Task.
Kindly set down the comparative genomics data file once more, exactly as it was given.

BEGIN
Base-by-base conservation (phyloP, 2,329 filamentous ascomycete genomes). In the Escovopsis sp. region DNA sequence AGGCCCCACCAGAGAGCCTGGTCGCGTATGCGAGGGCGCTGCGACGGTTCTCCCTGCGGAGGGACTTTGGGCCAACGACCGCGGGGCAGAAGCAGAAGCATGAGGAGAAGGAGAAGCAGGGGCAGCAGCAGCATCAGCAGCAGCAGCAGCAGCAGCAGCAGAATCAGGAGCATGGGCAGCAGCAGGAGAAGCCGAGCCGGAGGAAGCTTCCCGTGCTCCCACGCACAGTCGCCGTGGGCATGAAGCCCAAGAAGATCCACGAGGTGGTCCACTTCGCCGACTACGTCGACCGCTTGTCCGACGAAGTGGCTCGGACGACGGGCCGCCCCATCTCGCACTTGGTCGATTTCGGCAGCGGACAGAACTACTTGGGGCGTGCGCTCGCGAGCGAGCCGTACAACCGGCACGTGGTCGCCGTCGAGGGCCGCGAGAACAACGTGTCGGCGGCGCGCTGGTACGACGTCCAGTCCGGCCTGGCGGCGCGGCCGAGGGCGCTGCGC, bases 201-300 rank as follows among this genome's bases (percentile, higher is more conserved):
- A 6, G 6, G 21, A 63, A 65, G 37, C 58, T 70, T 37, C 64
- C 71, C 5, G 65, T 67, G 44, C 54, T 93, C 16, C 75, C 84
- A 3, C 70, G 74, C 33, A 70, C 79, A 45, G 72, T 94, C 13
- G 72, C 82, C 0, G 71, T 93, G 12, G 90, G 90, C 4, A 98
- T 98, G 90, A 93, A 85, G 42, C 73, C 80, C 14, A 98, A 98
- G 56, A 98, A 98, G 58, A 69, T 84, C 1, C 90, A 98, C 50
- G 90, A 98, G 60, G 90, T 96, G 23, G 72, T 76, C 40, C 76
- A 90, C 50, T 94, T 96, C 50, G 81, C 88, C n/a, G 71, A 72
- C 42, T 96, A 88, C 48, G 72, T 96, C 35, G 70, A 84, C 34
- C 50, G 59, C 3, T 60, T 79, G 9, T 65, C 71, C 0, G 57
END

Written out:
Base-by-base conservation (phyloP, 2,329 filamentous ascomycete genomes). In the Escovopsis sp. region DNA sequence AGGCCCCACCAGAGAGCCTGGTCGCGTATGCGAGGGCGCTGCGACGGTTCTCCCTGCGGAGGGACTTTGGGCCAACGACCGCGGGGCAGAAGCAGAAGCATGAGGAGAAGGAGAAGCAGGGGCAGCAGCAGCATCAGCAGCAGCAGCAGCAGCAGCAGCAGAATCAGGAGCATGGGCAGCAGCAGGAGAAGCCGAGCCGGAGGAAGCTTCCCGTGCTCCCACGCACAGTCGCCGTGGGCATGAAGCCCAAGAAGATCCACGAGGTGGTCCACTTCGCCGACTACGTCGACCGCTTGTCCGACGAAGTGGCTCGGACGACGGGCCGCCCCATCTCGCACTTGGTCGATTTCGGCAGCGGACAGAACTACTTGGGGCGTGCGCTCGCGAGCGAGCCGTACAACCGGCACGTGGTCGCCGTCGAGGGCCGCGAGAACAACGTGTCGGCGGCGCGCTGGTACGACGTCCAGTCCGGCCTGGCGGCGCGGCCGAGGGCGCTGCGC, bases 201-300 rank as follows among this genome's bases (percentile, higher is more conserved):
- A 6, G 6, G 21, A 63, A 65, G 37, C 58, T 70, T 37, C 64
- C 71, C 5, G 65, T 67, G 44, C 54, T 93, C 16, C 75, C 84
- A 3, C 70, G 74, C 33, A 70, C 79, A 45, G 72, T 94, C 13
- G 72, C 82, C 0, G 71, T 93, G 12, G 90, G 90, C 4, A 98
- T 98, G 90, A 93, A 85, G 42, C 73, C 80, C 14, A 98, A 98
- G 56, A 98, A 98, G 58, A 69, T 84, C 1, C 90, A 98, C 50
- G 90, A 98, G 60, G 90, T 96, G 23, G 72, T 76, C 40, C 76
- A 90, C 50, T 94, T 96, C 50, G 81, C 88, C n/a, G 71, A 72
- C 42, T 96, A 88, C 48, G 72, T 96, C 35, G 70, A 84, C 34
- C 50, G 59, C 3, T 60, T 79, G 9, T 65, C 71, C 0, G 57